Oblivion all the time. That’s the only way to describe an Every Time I Die show in one sentence. But all of that energy and chaos can’t be contained within a few words. When you step into Every Time I Die’s domain, you are suddenly unleashed from the world around you into a dimension that has no bounds. We’d ask what we just witnessed, but it’s Every Time I Die. One moment you are speechless, marveling at all the insanity around you, the next you are with your friends unable to shut up about how awesome their show was Friday night. Things got pretty dirty as Every Time I Die walked out on stage and that iconic line, “I want to be dead with my friends” punched out into the atmosphere around us. Before you new it, everyone in that room wanted to be dead with their friends, screaming at the top of their lungs at the violent gentlemen in front of them. Instantaneously, the venue went up in a frenzy, like sharks smelling blood in the water. This night would never slow down. It was just ramping up speed, and it was about to spin out of control in the best way possible as Every Time I Die led us into sweet oblivion with their 500 mph pedal to the metal performance. Hot damn, that was awesome.
Steve Micciche flipped his hair back and forth while Jordan Buckley kicked around in his cut off jorts. JB whipped his face from side to side with his mouth flapping in the wind. At one point they crossed paths, and exchanged cheeky grins. Keith howled over the wall of people in front of him, who were clawing and pushing their way towards him like feral animals. He pointed the mic out towards them, but everyone was already singing along; A collective of ETIDiots raising their voices together as one. He did his best to help crowdsurfers off the raging sea in front of him all the while screaming his heart out. One dude ended up with his face in Keith’s armpit, allowing me to capture a photo that, in my opinion, is the epitome of an ETID show. The big man himself shredded the guitar while standing firm amongst the stage, bringing life to those riffs that we’ve all come to adore. Daniel Davison may have looked all dapper in the back sitting behind his drum set, but he hit the drums with the fury of a madman. Every Time I Die are the living, breathing embodiment of their music. They aren’t afraid to get down and dirty, they have a hint of southern charm, and they sure as hell don’t hold anything back.
The stage suddenly went pitch black, so quickly that I thought the insane power of Every Time I Die caused a surge. Soon after, you found yourself stunned not only by the dizzying power of “Thirst,” (If my memory is as good as I hope it is) but also the flood of burst lights that accompanied its vigorous beat. In the brief moments of bright light, I saw Andy shredding those wicked riffs on the guitar. Darkness consumed the area around me once again, and brief glitches of him started to come back into the picture as the light beamed back out onto the stage. The next thing I saw was Andy lifting his leg up in the air and stomping his foot down right in front of me. In that moment, I got a small taste of what it’d feel like to be his opponent in the ring. As Keith sang the last words, “Every hostile deed is your death, It’s not mine,” we were all left feeling hypnotized by their mind-numbing performance. Even Keith was a little bamboozled as he called out, “Can we get some house lights in here? We are going to give someone a seizure!” That was the least of his worries as anarchy consumed the Marquis Theatre.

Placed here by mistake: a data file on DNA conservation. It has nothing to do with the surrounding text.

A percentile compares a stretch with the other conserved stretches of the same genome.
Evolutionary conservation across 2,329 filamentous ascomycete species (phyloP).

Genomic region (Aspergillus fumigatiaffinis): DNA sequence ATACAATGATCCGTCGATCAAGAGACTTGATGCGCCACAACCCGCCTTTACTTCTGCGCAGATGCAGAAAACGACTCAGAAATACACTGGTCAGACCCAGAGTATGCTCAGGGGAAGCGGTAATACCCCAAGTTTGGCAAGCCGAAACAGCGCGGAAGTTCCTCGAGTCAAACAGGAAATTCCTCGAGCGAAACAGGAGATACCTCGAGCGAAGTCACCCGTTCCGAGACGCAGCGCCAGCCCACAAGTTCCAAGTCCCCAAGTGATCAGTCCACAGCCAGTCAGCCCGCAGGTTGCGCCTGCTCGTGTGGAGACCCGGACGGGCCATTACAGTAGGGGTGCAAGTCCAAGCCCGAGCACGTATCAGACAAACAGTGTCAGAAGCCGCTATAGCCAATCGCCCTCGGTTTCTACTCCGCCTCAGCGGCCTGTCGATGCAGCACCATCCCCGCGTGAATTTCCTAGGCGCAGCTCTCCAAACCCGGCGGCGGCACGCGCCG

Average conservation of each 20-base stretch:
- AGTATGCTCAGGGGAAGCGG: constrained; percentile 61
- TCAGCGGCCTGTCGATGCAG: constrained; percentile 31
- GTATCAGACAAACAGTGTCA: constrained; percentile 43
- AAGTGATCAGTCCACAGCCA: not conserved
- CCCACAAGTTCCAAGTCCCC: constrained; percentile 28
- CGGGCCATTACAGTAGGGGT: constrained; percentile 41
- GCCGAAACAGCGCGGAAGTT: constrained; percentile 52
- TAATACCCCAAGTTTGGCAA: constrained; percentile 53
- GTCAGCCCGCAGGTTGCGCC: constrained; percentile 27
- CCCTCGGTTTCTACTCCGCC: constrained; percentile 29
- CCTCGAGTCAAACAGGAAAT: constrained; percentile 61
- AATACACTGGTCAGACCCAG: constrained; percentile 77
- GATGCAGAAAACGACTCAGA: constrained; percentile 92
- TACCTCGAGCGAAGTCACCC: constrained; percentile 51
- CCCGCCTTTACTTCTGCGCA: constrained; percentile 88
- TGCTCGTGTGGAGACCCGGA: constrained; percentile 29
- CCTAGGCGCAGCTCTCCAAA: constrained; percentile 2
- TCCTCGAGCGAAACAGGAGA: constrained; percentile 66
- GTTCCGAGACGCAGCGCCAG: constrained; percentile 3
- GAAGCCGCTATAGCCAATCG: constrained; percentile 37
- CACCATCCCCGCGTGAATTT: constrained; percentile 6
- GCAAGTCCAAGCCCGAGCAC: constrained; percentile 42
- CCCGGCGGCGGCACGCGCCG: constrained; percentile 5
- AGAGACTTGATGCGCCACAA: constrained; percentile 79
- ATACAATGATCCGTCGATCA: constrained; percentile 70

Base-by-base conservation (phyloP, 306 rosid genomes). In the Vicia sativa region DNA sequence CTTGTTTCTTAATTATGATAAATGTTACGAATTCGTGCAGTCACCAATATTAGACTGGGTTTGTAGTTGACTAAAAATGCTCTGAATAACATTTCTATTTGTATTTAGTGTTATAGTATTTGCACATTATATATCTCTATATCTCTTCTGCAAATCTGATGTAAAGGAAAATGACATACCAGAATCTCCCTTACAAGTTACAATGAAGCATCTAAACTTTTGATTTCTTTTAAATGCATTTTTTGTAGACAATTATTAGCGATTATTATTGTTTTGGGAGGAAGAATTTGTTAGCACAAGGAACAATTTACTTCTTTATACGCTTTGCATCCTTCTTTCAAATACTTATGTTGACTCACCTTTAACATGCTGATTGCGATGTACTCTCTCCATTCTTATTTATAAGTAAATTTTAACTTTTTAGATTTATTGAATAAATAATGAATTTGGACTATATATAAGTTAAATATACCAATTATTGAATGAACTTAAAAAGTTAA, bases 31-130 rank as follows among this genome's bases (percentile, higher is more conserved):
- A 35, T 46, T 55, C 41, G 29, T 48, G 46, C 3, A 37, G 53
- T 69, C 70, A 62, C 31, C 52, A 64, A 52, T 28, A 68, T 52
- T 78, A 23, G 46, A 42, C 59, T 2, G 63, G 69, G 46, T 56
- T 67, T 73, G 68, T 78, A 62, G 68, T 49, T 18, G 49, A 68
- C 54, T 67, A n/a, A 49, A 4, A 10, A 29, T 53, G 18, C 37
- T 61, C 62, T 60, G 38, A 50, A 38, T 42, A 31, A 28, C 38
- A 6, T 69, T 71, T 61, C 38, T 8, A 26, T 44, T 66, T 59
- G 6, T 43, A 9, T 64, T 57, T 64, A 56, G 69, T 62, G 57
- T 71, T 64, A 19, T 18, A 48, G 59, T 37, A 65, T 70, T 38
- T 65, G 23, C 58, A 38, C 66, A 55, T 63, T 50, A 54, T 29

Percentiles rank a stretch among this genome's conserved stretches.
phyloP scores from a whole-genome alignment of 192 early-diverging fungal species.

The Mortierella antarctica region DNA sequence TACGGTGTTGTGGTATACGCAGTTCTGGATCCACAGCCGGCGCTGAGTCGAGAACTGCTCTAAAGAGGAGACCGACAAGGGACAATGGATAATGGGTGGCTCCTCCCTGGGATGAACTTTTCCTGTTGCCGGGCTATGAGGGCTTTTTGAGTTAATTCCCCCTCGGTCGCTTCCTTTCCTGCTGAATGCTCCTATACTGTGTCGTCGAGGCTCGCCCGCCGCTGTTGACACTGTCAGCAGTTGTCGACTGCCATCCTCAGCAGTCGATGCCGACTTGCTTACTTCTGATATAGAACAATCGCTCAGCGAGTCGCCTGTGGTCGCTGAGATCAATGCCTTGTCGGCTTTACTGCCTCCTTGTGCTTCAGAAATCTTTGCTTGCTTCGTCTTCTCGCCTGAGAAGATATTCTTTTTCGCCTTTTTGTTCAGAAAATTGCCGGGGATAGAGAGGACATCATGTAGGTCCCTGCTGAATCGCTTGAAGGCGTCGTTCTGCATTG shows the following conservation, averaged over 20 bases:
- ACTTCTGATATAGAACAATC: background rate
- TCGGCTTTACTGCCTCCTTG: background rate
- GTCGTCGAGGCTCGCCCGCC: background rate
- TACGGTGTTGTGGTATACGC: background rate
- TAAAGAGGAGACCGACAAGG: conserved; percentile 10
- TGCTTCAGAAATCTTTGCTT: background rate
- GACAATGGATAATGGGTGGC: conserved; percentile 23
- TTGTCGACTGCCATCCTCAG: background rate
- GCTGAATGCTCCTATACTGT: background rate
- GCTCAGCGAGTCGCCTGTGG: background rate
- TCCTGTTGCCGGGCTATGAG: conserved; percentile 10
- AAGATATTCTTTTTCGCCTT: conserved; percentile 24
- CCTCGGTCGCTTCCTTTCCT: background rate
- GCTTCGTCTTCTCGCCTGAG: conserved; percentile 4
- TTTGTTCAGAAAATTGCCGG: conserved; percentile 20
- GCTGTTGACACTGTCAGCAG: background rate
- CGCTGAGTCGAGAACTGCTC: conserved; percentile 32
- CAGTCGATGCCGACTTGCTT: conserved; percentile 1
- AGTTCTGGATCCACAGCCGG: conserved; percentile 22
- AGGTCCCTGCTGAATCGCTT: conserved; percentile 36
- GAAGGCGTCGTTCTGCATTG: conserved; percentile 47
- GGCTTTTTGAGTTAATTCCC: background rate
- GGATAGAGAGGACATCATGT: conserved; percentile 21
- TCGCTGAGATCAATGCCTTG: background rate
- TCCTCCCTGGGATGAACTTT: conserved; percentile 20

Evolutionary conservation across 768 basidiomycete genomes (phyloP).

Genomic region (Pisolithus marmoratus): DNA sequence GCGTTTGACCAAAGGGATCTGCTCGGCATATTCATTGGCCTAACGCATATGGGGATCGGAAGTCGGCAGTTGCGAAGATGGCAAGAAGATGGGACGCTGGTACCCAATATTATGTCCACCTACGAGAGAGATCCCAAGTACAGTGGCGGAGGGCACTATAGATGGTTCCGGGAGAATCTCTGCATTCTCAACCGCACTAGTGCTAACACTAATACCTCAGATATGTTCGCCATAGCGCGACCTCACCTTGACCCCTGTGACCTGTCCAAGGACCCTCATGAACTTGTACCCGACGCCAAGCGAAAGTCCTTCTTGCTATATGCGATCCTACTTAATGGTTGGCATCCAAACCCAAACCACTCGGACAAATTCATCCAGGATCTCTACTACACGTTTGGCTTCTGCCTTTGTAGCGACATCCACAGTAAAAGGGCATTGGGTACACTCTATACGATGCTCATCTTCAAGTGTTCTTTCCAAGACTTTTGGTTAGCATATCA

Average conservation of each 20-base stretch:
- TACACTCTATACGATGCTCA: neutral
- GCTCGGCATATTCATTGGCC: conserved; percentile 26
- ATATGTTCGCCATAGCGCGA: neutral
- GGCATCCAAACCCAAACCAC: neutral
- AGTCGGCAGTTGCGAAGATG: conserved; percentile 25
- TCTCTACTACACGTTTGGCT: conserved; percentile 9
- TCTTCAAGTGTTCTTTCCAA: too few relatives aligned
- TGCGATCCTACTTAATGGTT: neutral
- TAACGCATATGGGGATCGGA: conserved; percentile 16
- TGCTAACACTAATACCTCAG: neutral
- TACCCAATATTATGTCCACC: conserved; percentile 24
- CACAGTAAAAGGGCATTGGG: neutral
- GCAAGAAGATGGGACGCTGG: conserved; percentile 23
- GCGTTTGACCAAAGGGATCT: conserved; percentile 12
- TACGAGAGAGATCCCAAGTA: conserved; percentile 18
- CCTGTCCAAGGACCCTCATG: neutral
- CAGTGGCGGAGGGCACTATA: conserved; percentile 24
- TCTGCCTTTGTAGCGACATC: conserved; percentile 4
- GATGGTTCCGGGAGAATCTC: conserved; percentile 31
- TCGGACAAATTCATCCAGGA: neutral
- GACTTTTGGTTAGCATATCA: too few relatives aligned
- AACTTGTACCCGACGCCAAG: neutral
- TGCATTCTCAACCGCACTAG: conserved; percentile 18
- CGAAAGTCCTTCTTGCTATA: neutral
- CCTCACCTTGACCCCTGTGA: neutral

Though a healthy dose of their earlier discography made the set like “Emergency Broadcast Syndrome”, “Romeo a Go-Go”, “The New Black”, and “No Son Of Mine”, they had a major representation of Low Teens in the set list. It isn’t called the Low Teens tour for nothing. Songs like “I Didn’t Want to Join Your Stupid Cult Anyway”, “The Coin Has A Say”, “Petal” and “Map Change” ripped through you. “Petal”, in particular, is a song that elicits the survival response within you as you feel every single word that Keith emotes towards you. When you hear the words, “Untimely ripped into this world, I was born again as a girl,” on record you can hear the fear and uncertainty trembling off his vocal chords as he howled like an animal in the darkness. In the live setting, you see him drop down and expel all of that through his performance and words. Low Teens is an A++ record that makes an Every Time I Die show that much more insane to be a part of, giving us something that we will always remember. As the night came to an end, we headed back out into the low teens, revived and all warm and fuzzy inside, still in awe of what we were just a part of. A bunch of goddam kids who want oblivion all the time preparing to head out again to their Fort Collins date to celebrate their last night in town. We may be decayin’, but we are having the time of our life while doing it, and that is the true beauty of what Every Time I Die gave us Friday night. Check out the insanity that ensued at their sold out show in Denver below.
Low Teens Tour Gallery
Every Time I Die
Seen Every Time I Die live? Share your stories and memories with us in the comments!
Get the latest coverage, news & releases from your favorite artists, directly to your inbox